— Aaron Blake (@AaronBlake) January 28, 2020
And Bloomberg’s response:
— Mike Bloomberg (@MikeBloomberg) January 29, 2020
Adroit, I must say. (And it’s not like Bloomberg strapped the dog to the top of his car.)
Buttigieg (D)(1): “Buttigieg campaign responds to allegations from minority staffers” [CBS]. “Amid accusations from former and current staffers of color that their concerns were repeatedly ignored, former South Bend Mayor Pete Buttigieg’s presidential campaign is insisting that it’s committed to diversity. Both The New York Times and The Wall Street Journal reported Tuesday that minority staffers felt they were placed under undue stress by campaign officials. According to the Times, the staffers said they suffered under the “emotional weight” placed on them by the campaign, which has struggled to attract support from Hispanics and African Americans.” • Not a good time for big staff problems.
Sanders (D)(1): “Sanders Campaign Tells Volunteers to Back Off Phone Calls” [The Intercept]. “The move away from phone-banking comes as Sanders is surging in the polls in Iowa, New Hampshire, and nationally and is explained in a detailed memo sent via Slack to campaign volunteers by Claire Sandberg, the campaign’s national organizing director. The directive applies to volunteers who live in states that vote in March, which together make up more than half the country…. Sandberg, in the memo, urges volunteers to pivot either to door-to-door canvassing in their home state, or to friend-to-friend organizing through the campaign’s Bern app. … It is far more effective, campaign leaders have argued, to have friends and relatives urge those close to them to come out to caucus — known as relational organizing — than to carpet-bomb phone lines. The campaign’s original goal for phone calls before Iowa was 5 million, but volunteers have already surpassed 7 million.”
Sanders (D)(2): “Sunrise Movement to Host Nationwide House Parties to Boost Sanders, Demand Green Green New Deal” [Common Dreams]. “Youth led climate advocacy group the Sunrise Movement is asking supporters to host launch parties on Wednesday for the 2020 effort to pass the Green New Deal and back the presidential candidacy of Sen. Bernie Sanders, who has made addressing the climate crisis a major issue in his campaign. The launch is aimed at raising energy around the “Our Plan to Win” strategy the group is employing to help Sanders win the Democratic nomination and then the White House… The launch parties are scheduled across the U.S. all day Wednesday, January 29.” • If any readers attend one of these meetings, a field report would be welcome.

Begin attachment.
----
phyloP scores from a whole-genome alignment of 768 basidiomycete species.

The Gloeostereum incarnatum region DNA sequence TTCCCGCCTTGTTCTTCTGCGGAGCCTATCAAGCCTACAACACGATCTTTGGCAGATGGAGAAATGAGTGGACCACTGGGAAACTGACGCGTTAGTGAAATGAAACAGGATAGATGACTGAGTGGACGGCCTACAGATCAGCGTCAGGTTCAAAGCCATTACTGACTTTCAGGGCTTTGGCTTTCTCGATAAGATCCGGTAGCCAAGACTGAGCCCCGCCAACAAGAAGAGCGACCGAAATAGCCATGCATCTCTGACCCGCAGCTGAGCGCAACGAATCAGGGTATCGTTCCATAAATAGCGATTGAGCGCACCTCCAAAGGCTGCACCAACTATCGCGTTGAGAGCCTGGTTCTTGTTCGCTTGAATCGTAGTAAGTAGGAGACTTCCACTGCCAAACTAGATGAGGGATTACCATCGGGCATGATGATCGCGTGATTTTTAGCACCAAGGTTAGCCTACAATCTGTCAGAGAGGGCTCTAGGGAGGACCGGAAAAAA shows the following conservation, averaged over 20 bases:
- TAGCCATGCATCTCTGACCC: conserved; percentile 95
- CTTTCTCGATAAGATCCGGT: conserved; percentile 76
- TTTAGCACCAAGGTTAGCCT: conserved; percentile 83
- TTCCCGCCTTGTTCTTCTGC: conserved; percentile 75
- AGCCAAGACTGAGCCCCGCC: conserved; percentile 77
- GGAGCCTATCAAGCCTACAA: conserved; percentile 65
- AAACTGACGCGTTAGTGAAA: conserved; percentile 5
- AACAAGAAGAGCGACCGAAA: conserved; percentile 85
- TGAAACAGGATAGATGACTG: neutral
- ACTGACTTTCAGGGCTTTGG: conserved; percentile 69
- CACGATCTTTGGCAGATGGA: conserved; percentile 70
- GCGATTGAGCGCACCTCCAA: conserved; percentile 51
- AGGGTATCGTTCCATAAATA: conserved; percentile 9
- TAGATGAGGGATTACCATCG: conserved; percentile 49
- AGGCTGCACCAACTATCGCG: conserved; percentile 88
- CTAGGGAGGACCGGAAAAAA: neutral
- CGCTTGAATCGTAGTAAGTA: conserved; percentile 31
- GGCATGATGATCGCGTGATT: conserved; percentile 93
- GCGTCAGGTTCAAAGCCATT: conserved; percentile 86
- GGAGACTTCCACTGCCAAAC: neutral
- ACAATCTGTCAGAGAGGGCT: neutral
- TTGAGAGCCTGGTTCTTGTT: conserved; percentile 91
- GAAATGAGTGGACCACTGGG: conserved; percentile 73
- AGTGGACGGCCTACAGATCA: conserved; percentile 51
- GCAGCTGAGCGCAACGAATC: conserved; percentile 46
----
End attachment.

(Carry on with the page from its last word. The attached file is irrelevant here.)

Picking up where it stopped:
Sanders (D)(3): “Can Bernie Beat Trump?” [The American Conservative]. “Sanders might actually be able to do a little of both: turn out Democrats who didn’t vote in the pivotal states in 2016 while also competing for Obama-Trump voters. Sanders could more effectively run on Trump’s failure to fully keep his campaign promises on foreign policy and trade (though he’s had to capitulate on immigration) than Joe Biden or most of the other Democrats running. This populist pitch could win over some Trump 2016 voters while at the same time heightening progressive enthusiasm. And Trump’s fundamentals outside of managing the economy are shaky enough he is not invincible head-to-head. Does that mean Democrats are wrong to worry about what would happen after the Sanders platform is exposed to a barrage of Trump campaign ads? Barring a recession, of course not. Sanders could have a higher ceiling than Biden, but he also almost certainly has a lower floor. Nevertheless, the political conditions that made Trump’s election possible could do the same for Bernie.” • It seems that conservatives are more clear-eyed about their enemies than liberals.
Sanders (D)(4): “Bernie Is the Opponent Trump Wants” [William Saletan, Slate]. “Sanders has major liabilities that haven’t been exploited in the primaries. If he’s the nominee, those liabilities could hand the election to President Donald Trump. David Frum made this case on Monday in the Atlantic, and Jonathan Chait, writing for New York magazine, has backed it up with evidence from recent elections. But polls suggest that Trump has already identified a theme that would destroy Sanders: his socialism.” • I suppose, however, that if you’re a volatility voter, “socialism ZOMG!!” is the ultimate volatility vote.